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Postpartum hemorrhage

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Postpartum hemorrhage

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Postpartum hemorrhage

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A 33-year-old woman, gravida 1, para 1, comes to the office for her 6-week postpartum visit. She had a spontaneous vaginal delivery complicated by significant postpartum hemorrhage and required a blood transfusion. She reports difficulty with lactation since her delivery as well as recent hair loss, weight gain, amenorrhea, and loss of libido. Which of the following is the most likely diagnosis?

Transcript

Content Reviewers:

Rishi Desai, MD, MPH

Postpartum hemorrhage is a significant loss of blood after giving birth, and it’s the number one reason for maternal morbidity and maternal death around the world.

Specifically it’s defined as losing more than 500ml of blood after a vaginal delivery or more than 1000ml after a cesarean section delivery.

Of course, deliveries can be messy and it’s impossible to measure the precise amount of blood that’s lost, and there’s the possibility of internal bleeding.

So additional criteria to consider for postpartum hemorrhage include a decrease of 10% or more in hematocrit from baseline, as well as changes in the mother’s heart rate, blood pressure, and oxygen saturations —all of which suggest a significant blood loss.

Significant bleeding in the first 24 hours after delivery is called primary postpartum hemorrhage, and after that it’s called secondary, or late, postpartum hemorrhage.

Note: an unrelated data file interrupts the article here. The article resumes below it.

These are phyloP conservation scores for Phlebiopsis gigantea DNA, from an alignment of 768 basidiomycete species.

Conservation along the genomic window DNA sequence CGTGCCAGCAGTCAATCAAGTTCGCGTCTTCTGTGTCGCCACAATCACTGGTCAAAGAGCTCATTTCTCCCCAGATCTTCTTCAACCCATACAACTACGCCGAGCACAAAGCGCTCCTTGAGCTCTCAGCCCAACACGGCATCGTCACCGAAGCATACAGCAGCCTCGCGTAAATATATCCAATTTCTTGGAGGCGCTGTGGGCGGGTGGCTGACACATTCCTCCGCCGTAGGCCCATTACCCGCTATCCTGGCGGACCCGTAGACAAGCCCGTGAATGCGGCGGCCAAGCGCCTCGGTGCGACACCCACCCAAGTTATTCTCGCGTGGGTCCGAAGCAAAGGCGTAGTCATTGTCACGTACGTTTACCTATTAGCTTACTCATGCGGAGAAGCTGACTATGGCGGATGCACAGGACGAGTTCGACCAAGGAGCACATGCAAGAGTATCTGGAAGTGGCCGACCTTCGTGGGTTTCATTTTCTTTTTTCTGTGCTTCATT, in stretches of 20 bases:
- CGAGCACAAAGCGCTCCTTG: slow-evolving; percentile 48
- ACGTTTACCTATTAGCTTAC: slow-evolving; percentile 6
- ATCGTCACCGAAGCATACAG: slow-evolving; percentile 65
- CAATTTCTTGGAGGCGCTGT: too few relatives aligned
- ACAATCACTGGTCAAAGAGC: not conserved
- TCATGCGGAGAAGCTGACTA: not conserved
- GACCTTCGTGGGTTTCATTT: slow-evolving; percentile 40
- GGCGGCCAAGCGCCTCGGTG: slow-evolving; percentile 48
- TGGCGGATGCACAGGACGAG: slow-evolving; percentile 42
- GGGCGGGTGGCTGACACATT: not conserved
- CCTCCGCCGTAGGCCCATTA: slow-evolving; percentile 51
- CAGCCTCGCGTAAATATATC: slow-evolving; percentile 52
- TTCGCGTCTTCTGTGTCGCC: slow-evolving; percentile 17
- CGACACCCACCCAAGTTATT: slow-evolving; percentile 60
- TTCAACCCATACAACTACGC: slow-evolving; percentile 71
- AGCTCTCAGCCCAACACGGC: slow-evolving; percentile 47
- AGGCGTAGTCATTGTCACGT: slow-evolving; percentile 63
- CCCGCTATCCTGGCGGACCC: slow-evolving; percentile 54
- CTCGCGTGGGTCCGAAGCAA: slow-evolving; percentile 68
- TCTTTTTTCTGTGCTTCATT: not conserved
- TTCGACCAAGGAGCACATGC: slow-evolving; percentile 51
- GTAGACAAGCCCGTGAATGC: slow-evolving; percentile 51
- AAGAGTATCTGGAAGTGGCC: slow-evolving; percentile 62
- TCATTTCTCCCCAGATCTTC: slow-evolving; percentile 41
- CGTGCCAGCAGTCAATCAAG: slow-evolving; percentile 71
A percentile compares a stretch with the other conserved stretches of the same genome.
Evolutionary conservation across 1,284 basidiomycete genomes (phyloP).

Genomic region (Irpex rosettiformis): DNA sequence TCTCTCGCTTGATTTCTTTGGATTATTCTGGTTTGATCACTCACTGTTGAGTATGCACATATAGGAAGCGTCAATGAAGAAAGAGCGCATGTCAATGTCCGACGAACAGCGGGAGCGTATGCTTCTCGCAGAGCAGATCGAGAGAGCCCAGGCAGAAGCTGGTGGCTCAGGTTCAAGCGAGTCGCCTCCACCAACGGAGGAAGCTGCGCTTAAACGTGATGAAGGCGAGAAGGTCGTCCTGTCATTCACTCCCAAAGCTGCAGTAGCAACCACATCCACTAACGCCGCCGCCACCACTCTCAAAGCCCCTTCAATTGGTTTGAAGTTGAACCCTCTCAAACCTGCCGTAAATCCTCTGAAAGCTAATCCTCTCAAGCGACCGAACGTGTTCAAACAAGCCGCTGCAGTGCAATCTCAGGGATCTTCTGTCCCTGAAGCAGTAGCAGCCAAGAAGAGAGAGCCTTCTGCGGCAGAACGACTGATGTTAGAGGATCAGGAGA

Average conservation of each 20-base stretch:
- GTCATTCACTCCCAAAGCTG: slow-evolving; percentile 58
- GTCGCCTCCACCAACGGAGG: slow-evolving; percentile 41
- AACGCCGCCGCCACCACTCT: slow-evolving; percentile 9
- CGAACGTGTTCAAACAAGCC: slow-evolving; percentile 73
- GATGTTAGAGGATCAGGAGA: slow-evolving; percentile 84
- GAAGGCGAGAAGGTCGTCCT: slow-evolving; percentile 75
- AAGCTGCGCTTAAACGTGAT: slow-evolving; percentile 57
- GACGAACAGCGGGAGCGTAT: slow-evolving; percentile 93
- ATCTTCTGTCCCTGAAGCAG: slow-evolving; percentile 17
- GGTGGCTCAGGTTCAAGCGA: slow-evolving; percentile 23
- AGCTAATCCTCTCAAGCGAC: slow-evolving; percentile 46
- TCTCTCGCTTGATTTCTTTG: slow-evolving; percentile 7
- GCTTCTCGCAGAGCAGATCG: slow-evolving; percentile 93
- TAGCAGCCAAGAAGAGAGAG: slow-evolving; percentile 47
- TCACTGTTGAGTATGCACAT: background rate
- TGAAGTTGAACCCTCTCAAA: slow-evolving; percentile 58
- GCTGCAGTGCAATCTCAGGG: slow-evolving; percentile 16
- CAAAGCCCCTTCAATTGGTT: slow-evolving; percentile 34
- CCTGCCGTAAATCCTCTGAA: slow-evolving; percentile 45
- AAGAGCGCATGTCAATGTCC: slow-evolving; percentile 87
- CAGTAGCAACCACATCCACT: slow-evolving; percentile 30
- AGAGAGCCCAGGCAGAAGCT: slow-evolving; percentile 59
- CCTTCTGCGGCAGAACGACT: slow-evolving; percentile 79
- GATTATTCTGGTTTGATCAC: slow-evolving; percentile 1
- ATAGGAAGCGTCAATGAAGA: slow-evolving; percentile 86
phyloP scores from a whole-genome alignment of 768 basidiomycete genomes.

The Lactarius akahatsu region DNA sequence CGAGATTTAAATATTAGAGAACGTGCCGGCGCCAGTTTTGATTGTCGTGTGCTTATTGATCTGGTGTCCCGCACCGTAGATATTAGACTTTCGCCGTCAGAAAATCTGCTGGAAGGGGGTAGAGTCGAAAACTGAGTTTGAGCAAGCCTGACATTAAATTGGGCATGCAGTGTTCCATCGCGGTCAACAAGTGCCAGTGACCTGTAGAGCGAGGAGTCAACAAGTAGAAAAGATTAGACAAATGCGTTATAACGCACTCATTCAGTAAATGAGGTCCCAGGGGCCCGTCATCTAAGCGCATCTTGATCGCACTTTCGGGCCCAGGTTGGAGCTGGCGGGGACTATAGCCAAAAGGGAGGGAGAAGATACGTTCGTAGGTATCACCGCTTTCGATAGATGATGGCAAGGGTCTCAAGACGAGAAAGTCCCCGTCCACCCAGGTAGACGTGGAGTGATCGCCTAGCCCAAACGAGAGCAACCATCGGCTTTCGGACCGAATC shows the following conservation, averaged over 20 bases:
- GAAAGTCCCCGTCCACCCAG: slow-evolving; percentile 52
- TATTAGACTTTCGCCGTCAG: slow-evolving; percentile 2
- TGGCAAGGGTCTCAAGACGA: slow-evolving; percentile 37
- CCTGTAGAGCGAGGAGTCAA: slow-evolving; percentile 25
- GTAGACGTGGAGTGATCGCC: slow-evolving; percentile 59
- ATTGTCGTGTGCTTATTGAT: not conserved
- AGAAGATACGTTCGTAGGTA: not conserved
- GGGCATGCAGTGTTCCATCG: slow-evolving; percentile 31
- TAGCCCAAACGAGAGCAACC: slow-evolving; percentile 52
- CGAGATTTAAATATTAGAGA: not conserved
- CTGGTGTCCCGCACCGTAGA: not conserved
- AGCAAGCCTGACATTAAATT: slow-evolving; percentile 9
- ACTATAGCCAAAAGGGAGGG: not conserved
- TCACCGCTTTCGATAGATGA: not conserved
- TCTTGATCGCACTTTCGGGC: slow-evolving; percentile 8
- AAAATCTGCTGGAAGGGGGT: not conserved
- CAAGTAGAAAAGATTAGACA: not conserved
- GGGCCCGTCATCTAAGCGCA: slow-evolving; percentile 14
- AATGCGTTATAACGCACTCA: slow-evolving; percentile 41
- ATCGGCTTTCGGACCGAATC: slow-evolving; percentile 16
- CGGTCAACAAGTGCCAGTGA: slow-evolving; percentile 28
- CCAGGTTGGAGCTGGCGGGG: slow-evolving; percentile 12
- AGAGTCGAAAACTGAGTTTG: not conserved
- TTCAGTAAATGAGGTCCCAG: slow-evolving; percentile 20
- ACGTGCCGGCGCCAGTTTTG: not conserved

The most common causes of postpartum hemorrhage can be lumped into four groups which can easily be remembered as the “4 Ts”: Tone, Trauma, Tissue, and Thrombin.

Tone refers to a lack of uterine tone, also known as uterine atony—basically a soft, spongy, boggy uterus, and this is the main cause of postpartum hemorrhage, generally resulting in a slow and steady loss of blood.

Now, the uterus is a muscular organ wrapped by three layers of smooth muscle called the myometrium, which contracts during labor to dilate and efface the cervix and ultimately push out the fetus and placenta.

After delivery, the myometrium continues to contract and this squeezes down on the placental arteries at the point where they are attached to the uterine wall, which clamps them shut, and therefore reduces uterine bleeding.

The contractions continue for a few weeks after the delivery.

With uterine atony, though, the uterus fails to contract after birth, and those placental arteries don’t clamp down, which leads to excessive bleeding and postpartum hemorrhage.

Uterine atony can be caused by several things, repeated distention of the uterus as a result of multiple pregnancies, overstretching from twins or triplets, or any condition that causes too much uterine stretching can interfere with efficient uterine contractions and lead to diminished tone and eventual uterine atony.

Uterine atony can also occur when the uterine muscles fatigue during the delivery process because of a prolonged labor.

It can also happen when a woman is unable to empty her bladder, since a full bladder can push against the uterus and interfere with uterine contractions.

Finally, some commonly used obstetric medications like anesthetics (especially halothane), as well as magnesium sulfate, nifedipine, and terbutaline can all interfere with uterine contractions and increase the risk of uterine atony.

Uterine atony can be treated by fundal massage, or massaging the fundus—the upper section of the uterus which is typically near the umbilicus right after birth.

Fundal massage causes the smooth muscle in the wall uterine wall to contract and harden.

If a full bladder seems to be interfering with contractions, then a woman can urinate or have a catheter placed if she can’t void by herself.

Medications to help firm up the uterus can also be given, and if necessary, the bleeding may be stopped surgically.